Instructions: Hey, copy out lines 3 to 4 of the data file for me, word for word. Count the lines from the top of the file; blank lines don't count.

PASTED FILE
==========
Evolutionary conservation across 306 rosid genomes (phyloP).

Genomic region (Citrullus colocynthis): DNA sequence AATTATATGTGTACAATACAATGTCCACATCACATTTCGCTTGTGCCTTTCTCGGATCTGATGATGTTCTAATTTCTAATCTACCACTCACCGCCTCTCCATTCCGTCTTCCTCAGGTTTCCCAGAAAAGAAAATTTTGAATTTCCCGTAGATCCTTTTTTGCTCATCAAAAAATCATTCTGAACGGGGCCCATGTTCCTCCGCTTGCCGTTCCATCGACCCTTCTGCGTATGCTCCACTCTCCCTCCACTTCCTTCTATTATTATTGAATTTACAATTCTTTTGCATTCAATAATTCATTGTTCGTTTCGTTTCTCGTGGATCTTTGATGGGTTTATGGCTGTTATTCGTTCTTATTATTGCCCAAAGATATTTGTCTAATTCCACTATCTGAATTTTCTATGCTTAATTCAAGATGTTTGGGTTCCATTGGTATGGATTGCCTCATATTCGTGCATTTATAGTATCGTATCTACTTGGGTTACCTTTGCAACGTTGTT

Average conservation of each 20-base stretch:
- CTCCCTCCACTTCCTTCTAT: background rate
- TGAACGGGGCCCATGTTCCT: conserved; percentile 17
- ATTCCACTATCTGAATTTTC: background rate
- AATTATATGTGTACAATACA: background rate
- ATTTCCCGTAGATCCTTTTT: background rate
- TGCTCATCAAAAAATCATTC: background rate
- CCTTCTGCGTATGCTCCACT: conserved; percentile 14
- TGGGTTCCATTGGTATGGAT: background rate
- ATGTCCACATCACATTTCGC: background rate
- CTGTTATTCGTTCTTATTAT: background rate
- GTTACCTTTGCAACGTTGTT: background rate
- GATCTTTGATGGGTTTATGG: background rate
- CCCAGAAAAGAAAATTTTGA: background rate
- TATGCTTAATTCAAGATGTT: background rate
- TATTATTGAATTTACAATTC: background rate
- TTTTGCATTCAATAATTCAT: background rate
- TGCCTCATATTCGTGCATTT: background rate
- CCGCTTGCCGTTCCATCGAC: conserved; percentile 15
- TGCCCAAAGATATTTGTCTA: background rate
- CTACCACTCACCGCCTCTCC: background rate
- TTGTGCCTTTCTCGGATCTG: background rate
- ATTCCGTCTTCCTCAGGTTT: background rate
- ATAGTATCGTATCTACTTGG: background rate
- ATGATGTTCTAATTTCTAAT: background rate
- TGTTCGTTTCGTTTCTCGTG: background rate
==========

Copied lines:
Average conservation of each 20-base stretch:
- CTCCCTCCACTTCCTTCTAT: background rate